Verse 2. Interestingly, we first address self-righteousness and the pompous act of presuming to be made righteous by our works, and then we see it rooted in the actions taken by Adam and Eve after the fall… they tried to cover their nakedness when they heard God walking in the garden. We are getting theology here, good sound theology. In the Genesis account, once the punishment has been declared as well as the seed of the Gospel prophesied, God then clothes them temporarily by the first animal sacrifice. The song doesn’t dig there, but jumps directly to the Gospel of Jesus Christ, the Promised seed. On the cross, Christ became sin in our place, wearing our filthy rags (sins of the world) upon that cross, so that we would not perish. Christ clothes us in Grace. Amen!

Verse 3. This verse centers on the hope of Christ in the midst of the storm, the earthly struggle. We’ve been given a spirit of peace, even when we cannot see peace around us. Our Hope is in the LORD, not in princes of earth. Lutherans will see the Lord’s Supper in this verse, but not in such a way that the Reformed should recoil. For we know that the heavenly food is God’s Word.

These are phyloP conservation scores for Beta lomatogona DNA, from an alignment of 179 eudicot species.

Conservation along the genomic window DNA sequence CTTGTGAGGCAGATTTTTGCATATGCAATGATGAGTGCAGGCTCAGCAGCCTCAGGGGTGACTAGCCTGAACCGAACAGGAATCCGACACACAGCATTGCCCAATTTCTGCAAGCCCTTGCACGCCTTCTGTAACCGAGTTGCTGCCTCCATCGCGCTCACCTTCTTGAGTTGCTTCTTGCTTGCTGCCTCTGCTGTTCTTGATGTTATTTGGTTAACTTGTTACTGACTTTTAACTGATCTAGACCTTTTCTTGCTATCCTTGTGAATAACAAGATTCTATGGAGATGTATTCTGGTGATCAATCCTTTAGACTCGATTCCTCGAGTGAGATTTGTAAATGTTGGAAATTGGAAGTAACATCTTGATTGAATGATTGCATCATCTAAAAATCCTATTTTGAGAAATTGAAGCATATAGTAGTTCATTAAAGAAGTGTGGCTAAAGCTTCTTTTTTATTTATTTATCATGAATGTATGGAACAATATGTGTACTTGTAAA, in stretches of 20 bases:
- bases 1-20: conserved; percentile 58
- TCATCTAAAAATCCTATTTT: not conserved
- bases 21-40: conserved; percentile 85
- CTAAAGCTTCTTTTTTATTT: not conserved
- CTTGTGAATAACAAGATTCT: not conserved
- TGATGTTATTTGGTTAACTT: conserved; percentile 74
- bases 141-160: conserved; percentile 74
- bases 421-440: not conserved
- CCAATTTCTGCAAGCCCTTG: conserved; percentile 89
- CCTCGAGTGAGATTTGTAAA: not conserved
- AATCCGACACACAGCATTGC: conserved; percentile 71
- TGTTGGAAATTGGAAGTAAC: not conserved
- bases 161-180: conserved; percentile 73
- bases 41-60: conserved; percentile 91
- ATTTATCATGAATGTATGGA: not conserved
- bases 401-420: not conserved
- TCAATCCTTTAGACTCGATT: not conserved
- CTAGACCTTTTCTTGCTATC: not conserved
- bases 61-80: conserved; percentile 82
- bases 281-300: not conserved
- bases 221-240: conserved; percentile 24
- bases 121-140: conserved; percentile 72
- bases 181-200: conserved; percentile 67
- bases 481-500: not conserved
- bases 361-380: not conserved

Matthew 4:4 (ESV) But he answered, “It is written, “‘Man shall not live by bread alone, but by every word that comes from the mouth of God.’”

Faith in Christ Jesus is our anchor through the storm of this temporal life. Faith comes by hearing the Word of Christ (Rom 10:17).